Seattle “Loves” The NBA But Does The NBA Love Seattle?

A pre-season contest doesn’t mean a franchise is coming soon.

In sports, the pre-season is where the hope for a successful season starts and in some cities that don’t have major league teams, like Seattle which does not have a National Basketball Association franchise, it is the time of promise after hosting a meaningless warmup for the season contest. Seattle hosted a pre-season game between the Portland Trail Blazers and the Los Angeles Clippers, a franchise owned by Seattle native Steve Ballmer. Normally, a league rolls into a city that wants a team, there are a bunch of niceties uttered by the league and the local promoters and that is about it. A pre-season game means nothing in terms of whether a city or an area can support a team. But Seattle business and political leaders got out and were seen at what was a meaningless exhibition that was no different from an NBA pre-season game in Edmonton, Alberta, Canada or in Japan. That may be more important than the crowd showing up at the game.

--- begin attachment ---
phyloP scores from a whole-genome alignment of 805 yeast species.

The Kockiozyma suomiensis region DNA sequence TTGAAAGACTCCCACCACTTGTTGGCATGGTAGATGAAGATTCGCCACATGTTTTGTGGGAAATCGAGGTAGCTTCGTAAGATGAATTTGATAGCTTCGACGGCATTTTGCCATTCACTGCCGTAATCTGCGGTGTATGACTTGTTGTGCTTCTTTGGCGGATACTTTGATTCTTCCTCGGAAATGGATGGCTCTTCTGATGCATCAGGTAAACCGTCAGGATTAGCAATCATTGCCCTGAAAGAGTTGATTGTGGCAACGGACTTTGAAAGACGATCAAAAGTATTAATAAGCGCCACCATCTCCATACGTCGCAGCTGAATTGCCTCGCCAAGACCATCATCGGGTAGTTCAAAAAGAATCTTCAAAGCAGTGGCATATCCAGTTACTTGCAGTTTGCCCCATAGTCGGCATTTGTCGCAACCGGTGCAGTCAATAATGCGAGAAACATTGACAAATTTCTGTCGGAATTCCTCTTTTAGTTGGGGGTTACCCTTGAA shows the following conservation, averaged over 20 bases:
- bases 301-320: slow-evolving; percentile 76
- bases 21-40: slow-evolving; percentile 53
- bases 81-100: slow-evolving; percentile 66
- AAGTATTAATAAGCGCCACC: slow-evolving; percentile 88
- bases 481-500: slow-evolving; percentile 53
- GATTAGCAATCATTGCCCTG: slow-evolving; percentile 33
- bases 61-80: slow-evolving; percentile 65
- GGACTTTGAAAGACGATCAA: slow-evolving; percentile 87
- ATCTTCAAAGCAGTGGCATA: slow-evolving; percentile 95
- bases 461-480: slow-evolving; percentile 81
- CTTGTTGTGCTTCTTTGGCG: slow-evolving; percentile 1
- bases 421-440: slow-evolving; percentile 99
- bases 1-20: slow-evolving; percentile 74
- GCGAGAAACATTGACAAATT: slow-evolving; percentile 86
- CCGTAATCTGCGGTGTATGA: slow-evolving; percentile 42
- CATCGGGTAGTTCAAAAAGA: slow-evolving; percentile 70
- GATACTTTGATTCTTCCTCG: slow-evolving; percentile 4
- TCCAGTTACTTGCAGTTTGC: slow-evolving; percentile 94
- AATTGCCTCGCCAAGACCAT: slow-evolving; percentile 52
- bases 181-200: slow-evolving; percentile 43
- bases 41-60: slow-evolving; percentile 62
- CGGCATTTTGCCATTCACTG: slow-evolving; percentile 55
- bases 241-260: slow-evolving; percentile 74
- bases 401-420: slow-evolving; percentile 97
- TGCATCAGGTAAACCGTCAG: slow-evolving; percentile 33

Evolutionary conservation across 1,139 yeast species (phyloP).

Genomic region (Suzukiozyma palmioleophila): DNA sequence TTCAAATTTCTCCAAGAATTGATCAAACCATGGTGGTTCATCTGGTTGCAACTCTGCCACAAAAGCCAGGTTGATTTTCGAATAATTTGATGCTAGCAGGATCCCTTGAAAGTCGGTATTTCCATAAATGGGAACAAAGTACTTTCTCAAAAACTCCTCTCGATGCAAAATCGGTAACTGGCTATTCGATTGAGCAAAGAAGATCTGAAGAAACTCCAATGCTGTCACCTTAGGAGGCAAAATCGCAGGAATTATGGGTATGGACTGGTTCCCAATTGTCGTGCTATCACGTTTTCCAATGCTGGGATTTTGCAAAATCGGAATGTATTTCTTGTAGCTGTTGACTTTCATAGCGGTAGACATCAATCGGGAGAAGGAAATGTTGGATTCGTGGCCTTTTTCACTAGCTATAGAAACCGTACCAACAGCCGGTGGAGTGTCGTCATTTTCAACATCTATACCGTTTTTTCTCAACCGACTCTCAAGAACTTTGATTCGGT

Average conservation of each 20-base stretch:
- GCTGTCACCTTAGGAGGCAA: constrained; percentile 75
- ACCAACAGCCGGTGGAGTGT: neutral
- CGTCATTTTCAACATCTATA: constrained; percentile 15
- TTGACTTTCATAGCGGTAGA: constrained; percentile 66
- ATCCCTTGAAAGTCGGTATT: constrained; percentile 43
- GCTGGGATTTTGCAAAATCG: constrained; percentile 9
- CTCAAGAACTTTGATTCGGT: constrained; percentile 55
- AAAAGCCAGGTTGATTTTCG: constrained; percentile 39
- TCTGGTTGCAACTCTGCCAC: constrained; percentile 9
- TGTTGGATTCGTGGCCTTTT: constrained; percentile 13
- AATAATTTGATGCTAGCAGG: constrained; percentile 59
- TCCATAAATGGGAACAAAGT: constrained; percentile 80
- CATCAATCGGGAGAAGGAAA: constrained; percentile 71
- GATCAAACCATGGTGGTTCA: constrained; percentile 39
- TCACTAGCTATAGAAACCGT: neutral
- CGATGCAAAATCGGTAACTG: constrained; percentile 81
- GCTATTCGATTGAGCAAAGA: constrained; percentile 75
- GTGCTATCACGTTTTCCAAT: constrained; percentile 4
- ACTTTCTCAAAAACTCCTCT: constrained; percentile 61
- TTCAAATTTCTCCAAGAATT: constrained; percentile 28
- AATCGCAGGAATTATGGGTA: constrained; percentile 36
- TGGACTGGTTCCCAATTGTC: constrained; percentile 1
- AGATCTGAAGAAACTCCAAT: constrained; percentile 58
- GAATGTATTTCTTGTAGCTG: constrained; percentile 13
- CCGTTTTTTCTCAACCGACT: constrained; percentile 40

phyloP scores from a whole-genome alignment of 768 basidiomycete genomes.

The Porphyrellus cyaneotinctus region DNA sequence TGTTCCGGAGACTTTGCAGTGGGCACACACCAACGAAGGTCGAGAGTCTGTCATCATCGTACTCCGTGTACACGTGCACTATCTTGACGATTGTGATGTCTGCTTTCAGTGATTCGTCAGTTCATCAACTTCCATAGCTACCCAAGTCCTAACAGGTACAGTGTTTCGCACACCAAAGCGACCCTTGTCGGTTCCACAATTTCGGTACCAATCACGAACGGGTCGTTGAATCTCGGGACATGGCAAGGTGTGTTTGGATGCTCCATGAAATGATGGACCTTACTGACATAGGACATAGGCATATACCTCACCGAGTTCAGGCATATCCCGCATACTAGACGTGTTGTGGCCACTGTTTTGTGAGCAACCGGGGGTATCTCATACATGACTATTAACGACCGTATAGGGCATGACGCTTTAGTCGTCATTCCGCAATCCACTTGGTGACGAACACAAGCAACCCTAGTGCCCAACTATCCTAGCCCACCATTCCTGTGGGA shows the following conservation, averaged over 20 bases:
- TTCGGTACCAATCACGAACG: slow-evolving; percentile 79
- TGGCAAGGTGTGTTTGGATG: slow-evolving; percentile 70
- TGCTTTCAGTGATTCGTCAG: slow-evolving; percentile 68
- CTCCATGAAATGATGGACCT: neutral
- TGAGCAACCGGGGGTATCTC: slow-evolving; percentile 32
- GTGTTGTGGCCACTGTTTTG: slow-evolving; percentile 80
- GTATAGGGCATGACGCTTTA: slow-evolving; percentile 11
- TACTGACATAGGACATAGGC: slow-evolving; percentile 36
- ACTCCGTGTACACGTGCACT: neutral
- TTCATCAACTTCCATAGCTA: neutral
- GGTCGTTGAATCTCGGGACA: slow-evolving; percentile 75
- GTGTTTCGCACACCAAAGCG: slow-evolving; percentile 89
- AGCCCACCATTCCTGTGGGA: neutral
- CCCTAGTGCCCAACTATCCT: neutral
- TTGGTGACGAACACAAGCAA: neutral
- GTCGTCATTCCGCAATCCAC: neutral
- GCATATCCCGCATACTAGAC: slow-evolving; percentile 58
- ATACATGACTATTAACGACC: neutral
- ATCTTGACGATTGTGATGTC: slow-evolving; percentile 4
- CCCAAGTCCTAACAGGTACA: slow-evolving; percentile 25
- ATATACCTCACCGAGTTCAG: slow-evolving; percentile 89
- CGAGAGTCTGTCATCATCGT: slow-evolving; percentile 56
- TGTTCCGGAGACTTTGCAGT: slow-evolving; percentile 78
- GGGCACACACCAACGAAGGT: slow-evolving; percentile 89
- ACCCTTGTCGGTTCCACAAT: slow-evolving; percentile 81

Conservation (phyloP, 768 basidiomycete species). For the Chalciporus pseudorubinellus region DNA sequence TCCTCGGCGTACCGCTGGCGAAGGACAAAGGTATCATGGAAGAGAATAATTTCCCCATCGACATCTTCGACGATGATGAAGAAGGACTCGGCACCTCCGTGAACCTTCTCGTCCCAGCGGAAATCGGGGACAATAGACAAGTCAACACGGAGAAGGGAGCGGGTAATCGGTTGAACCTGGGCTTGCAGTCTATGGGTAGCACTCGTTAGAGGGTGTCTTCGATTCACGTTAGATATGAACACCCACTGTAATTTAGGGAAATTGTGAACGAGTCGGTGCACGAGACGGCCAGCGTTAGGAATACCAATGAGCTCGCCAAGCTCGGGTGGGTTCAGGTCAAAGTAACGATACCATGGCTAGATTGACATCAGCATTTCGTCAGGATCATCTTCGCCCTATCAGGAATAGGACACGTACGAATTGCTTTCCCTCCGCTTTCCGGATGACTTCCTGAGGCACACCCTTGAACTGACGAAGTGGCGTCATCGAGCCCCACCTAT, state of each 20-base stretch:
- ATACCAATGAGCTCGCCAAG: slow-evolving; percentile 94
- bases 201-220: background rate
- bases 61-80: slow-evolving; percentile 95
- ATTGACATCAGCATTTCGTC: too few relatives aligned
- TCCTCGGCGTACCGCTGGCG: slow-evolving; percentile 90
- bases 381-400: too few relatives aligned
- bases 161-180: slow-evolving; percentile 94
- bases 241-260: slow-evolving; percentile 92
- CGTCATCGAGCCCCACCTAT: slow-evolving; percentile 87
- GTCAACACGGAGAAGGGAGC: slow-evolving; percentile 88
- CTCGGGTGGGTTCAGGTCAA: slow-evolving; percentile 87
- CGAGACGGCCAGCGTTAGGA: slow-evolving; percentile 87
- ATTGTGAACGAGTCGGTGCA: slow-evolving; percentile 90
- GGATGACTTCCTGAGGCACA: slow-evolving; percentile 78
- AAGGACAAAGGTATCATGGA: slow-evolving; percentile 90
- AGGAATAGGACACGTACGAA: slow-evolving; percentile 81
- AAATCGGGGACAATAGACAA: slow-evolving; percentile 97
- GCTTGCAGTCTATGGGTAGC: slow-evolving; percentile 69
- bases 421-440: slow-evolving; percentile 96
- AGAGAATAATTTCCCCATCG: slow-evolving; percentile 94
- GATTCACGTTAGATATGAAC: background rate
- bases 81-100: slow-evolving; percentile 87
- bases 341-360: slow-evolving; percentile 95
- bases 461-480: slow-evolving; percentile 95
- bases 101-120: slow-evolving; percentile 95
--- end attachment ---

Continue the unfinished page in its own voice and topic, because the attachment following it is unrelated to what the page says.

For an NBA or any major league franchise to be successful. Government support is the most essential element needed. Corporate support is another piece of the puzzle as is local cable and streaming TV. But the leagues know the TV numbers. What leagues do not know is how much political and business support there really is for a franchise.  Amazon CEO Andy Jassy showed up. Jassy is a part-owner of the Seattle Kraken, the city’s National Hockey League franchise. In 2020, the renovated Seattle arena got a naming rights deal venue from Amazon which is a significant player in the city’s business circles. NBA Commissioner Adam Silver had to be happy to see the Washington Governor, the Seattle Mayor, and the King County Executive in the building. Ballmer knows Seattle is an NBA city, all it lacks is a franchise.

Evan Weiner’s books are available at iTunes –

Evan can be reached at